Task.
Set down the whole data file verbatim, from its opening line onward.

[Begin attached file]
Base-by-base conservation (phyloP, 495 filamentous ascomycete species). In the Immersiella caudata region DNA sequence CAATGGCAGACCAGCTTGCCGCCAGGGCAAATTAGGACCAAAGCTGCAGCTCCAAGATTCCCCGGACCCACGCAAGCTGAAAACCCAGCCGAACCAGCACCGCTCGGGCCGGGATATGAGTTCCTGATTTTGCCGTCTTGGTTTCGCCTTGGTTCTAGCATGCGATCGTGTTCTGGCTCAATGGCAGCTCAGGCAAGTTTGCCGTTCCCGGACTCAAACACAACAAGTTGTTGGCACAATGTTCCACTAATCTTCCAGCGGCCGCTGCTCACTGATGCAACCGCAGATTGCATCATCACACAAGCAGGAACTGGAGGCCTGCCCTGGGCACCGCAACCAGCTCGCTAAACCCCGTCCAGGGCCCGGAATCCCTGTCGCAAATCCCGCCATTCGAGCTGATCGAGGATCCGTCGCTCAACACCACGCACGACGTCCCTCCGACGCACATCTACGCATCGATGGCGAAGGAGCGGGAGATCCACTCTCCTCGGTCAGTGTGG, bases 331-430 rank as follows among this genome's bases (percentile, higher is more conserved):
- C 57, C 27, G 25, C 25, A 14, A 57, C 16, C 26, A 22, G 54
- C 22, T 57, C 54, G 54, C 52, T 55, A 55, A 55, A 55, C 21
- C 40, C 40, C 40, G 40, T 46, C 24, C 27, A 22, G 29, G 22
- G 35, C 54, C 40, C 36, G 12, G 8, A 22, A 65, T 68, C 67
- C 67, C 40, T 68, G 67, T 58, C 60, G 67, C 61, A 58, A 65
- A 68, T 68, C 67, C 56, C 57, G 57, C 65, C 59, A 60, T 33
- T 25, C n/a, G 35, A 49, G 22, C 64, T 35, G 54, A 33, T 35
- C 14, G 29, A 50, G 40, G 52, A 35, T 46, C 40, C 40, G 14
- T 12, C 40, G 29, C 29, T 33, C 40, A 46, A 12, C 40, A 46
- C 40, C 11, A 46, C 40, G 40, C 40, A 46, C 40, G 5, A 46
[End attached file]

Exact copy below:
Base-by-base conservation (phyloP, 495 filamentous ascomycete species). In the Immersiella caudata region DNA sequence CAATGGCAGACCAGCTTGCCGCCAGGGCAAATTAGGACCAAAGCTGCAGCTCCAAGATTCCCCGGACCCACGCAAGCTGAAAACCCAGCCGAACCAGCACCGCTCGGGCCGGGATATGAGTTCCTGATTTTGCCGTCTTGGTTTCGCCTTGGTTCTAGCATGCGATCGTGTTCTGGCTCAATGGCAGCTCAGGCAAGTTTGCCGTTCCCGGACTCAAACACAACAAGTTGTTGGCACAATGTTCCACTAATCTTCCAGCGGCCGCTGCTCACTGATGCAACCGCAGATTGCATCATCACACAAGCAGGAACTGGAGGCCTGCCCTGGGCACCGCAACCAGCTCGCTAAACCCCGTCCAGGGCCCGGAATCCCTGTCGCAAATCCCGCCATTCGAGCTGATCGAGGATCCGTCGCTCAACACCACGCACGACGTCCCTCCGACGCACATCTACGCATCGATGGCGAAGGAGCGGGAGATCCACTCTCCTCGGTCAGTGTGG, bases 331-430 rank as follows among this genome's bases (percentile, higher is more conserved):
- C 57, C 27, G 25, C 25, A 14, A 57, C 16, C 26, A 22, G 54
- C 22, T 57, C 54, G 54, C 52, T 55, A 55, A 55, A 55, C 21
- C 40, C 40, C 40, G 40, T 46, C 24, C 27, A 22, G 29, G 22
- G 35, C 54, C 40, C 36, G 12, G 8, A 22, A 65, T 68, C 67
- C 67, C 40, T 68, G 67, T 58, C 60, G 67, C 61, A 58, A 65
- A 68, T 68, C 67, C 56, C 57, G 57, C 65, C 59, A 60, T 33
- T 25, C n/a, G 35, A 49, G 22, C 64, T 35, G 54, A 33, T 35
- C 14, G 29, A 50, G 40, G 52, A 35, T 46, C 40, C 40, G 14
- T 12, C 40, G 29, C 29, T 33, C 40, A 46, A 12, C 40, A 46
- C 40, C 11, A 46, C 40, G 40, C 40, A 46, C 40, G 5, A 46